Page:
Earth Eats: Real Food, Green Living

Food Revolution (Episode 4): Reality TV Rears Its Ugly Head

Sometimes, in spite of all the positive messages presented, the fact that “Jamie Oliver’s Food Revolution” is a reality television series rears its ugly head.

Jamie Oliver stands in front of a wall with 1000 small photos

Photo: ABC.com

In episode 4 of Jamie Oliver's Food Revolution, Jamie needs to teach 1,000 people to cook in only 3 days to win a bet with a local radio personality.

Sometimes, even amid all the hoopla and positive reaction, the fact that “Jamie Oliver’s Food Revolution” is a reality television series rears its ugly head.

For the most part, these individual moments are easy to pass over because what’s happening on the grander scale is both more important and more enjoyable.

Reality Show Clichés

Sadly, the positive moments in this week’s episode were almost completely overwhelmed by the clichéd, “hey, it’s a TV show!” moments.

The crux of the episode is that local radio host, Rod, for whatever reason, has angry streak that makes him hate good ideas and nice people trying to better the world all the same.

Even after various appearances on Rod’s radio show, the most popular in town, Jamie still finds himself on the outs with the voice of Huntington. So they make a bet: If Jamie can get 1,000 people to come to his downtown kitchen and cook a healthy meal, he wins; if he cannot, Rod wins.

From there, the events unfold exactly like anyone who has ever watched an uplifting reality series would assume: Rod initially tries to subvert Jamie’s 1,000 people in three days plan using the power of the radio, ranting on about how the city of Huntington doesn’t need Jamie Oliver because they have “more important” things to worry about.

And after the first day of mild success, Jamie takes Rod on a little journey through Huntington that opens his eyes! AND THEN Ron does a complete 180 and comes to love Jamie and his revolution! All is well.

For The Best In The End?

But seriously, c’mon. As straight terrifying as some of the scenes with Rod and Jamie were – most notably the trip to see the extra-large, bigger-than-my-Toyota-Corolla caskets – for the first time, I felt like I was being a little manipulated as a viewer.

I get that it was all part of a plan to manipulate, er, I mean strongly convince Rod, but it was just too obvious. And again, I’m sure there have been other parts of the series that did similar things, but they were at least disguised a bit more.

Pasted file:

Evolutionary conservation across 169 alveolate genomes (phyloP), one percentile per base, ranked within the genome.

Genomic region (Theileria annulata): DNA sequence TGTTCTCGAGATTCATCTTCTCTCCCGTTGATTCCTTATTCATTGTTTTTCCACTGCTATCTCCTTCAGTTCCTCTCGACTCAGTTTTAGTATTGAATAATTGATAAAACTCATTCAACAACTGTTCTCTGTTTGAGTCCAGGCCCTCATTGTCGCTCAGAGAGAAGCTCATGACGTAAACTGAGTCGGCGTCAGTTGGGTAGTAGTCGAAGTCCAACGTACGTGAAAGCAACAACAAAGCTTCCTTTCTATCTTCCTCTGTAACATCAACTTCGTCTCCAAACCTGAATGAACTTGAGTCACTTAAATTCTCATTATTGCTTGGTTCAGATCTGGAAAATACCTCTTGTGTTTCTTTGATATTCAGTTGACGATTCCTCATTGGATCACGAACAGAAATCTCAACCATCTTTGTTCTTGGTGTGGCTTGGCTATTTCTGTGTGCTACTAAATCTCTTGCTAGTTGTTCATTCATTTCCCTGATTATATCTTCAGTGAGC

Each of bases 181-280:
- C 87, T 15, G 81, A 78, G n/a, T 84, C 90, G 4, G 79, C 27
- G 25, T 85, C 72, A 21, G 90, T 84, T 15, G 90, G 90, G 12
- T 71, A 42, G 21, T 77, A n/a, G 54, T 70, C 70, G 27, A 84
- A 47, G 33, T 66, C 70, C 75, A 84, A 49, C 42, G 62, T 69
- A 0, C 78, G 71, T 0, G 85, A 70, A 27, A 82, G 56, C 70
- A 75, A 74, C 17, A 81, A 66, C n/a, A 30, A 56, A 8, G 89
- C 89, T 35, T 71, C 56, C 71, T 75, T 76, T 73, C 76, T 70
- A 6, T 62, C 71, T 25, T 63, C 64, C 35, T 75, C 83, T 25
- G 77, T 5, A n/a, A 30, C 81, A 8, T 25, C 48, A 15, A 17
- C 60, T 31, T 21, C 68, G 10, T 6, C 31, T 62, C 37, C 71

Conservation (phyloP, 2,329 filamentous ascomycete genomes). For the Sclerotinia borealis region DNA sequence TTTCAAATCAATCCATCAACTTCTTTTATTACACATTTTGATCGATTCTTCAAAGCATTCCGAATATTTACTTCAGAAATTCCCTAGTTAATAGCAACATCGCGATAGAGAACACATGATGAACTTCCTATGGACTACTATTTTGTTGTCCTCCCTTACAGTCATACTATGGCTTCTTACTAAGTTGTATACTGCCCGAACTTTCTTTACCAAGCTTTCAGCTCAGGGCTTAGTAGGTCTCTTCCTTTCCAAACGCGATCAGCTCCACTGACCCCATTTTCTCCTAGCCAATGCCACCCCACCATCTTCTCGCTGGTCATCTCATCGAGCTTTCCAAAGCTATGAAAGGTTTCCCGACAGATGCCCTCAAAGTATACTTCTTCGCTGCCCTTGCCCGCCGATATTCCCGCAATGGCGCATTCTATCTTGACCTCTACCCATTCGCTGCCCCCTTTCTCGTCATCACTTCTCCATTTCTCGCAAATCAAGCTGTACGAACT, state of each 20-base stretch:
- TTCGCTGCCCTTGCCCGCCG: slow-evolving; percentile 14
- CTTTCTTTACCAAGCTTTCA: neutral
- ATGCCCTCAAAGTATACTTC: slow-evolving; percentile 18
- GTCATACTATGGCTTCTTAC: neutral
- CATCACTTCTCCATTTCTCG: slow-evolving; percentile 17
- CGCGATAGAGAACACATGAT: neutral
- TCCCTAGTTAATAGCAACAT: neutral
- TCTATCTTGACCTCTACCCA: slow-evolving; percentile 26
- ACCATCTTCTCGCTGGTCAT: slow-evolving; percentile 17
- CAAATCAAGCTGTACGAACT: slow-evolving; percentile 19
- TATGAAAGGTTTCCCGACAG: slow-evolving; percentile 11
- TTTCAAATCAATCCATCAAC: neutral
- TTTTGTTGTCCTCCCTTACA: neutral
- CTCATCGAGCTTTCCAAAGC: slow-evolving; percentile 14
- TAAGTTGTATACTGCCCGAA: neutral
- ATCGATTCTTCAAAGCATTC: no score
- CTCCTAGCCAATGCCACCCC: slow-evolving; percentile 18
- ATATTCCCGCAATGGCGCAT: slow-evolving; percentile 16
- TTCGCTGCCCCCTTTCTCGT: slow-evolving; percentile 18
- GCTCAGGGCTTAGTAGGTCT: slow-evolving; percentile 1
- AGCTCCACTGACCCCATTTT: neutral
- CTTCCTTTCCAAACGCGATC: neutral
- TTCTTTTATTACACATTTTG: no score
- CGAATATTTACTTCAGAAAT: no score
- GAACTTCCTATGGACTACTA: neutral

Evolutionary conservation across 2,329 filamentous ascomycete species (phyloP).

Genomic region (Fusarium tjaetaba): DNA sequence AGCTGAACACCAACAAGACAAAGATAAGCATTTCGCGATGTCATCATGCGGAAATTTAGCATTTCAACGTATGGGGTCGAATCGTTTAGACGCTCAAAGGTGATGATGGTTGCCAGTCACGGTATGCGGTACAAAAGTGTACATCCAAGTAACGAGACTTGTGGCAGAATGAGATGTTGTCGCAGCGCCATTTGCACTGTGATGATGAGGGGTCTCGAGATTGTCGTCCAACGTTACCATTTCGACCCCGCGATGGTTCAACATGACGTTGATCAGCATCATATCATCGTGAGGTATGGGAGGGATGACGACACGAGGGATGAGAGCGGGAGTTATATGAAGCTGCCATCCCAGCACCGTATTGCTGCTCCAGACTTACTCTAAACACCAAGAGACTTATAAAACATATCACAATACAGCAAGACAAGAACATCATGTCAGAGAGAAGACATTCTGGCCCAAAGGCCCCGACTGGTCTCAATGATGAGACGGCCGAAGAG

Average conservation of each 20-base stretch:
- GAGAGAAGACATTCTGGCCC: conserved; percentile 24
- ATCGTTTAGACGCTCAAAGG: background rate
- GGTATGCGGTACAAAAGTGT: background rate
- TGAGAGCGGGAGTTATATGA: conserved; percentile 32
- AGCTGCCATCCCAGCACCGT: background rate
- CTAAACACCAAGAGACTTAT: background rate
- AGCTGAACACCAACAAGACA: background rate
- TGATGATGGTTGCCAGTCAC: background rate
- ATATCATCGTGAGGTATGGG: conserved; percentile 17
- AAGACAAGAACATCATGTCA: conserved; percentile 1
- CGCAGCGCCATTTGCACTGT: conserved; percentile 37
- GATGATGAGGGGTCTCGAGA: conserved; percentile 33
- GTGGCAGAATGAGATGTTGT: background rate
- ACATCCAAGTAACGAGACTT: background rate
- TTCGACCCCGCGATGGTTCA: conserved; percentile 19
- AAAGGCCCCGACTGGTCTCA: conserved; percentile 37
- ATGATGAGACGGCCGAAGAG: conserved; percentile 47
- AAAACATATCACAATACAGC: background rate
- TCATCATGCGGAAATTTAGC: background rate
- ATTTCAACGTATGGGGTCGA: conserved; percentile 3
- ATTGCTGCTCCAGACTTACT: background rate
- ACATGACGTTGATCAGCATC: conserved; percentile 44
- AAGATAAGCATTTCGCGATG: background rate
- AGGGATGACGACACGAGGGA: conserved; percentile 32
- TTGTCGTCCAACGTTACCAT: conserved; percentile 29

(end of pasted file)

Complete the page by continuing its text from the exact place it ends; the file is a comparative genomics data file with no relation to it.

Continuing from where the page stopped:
In the end, it WAS for the best. Jamie got his 1,000 people – number 1,000 just happened to be Rod, of course – and he scored a boatload of positive coverage in the process.

Not only did Rod bring his radio show to Jamie’s Kitchen, but even “Good Morning America” and the governor of West Virginia himself showed up.

So, in the end, big win for Jamie’s Kitchen and the movement! It’s just too bad we had to be slapped in the face a little bit to get there.

What Do You Think?

Did the producers go too far in playing up the drama in this week’s episode? or was it all worth it for the additional media coverage and positive reaction in the end? Leave a comment and let us know what you think!

Cory Barker was an intern with Earth Eats last summer and is currently a journalism student at Indiana University and aspiring television critic and scholar. You can follow him on Twitter (@corybarker) or read his blog “Weekend Watchers” on the Indiana Daily Student website.

Cory Barker

Cory Barker is a summer intern for Earth Eats and senior IU student from Hartford City, Indiana. He is double majoring in journalism and communication and culture with a minor in business.

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  • erin

    if people believe the fact that a french fry is considered a vegatable (as our government proclaims it is) then the show needs to get the point across any way it can. i think this message no matter how hokey it is delivered, is absolutley critical to our countrys health and wellness. so many people are up in arms about universal health care but have no problems with our food production and the industry standards. shame on us for taking the easy way out. how this show made it on air without being shut down by the agriculture department i have no clue. go jamie go

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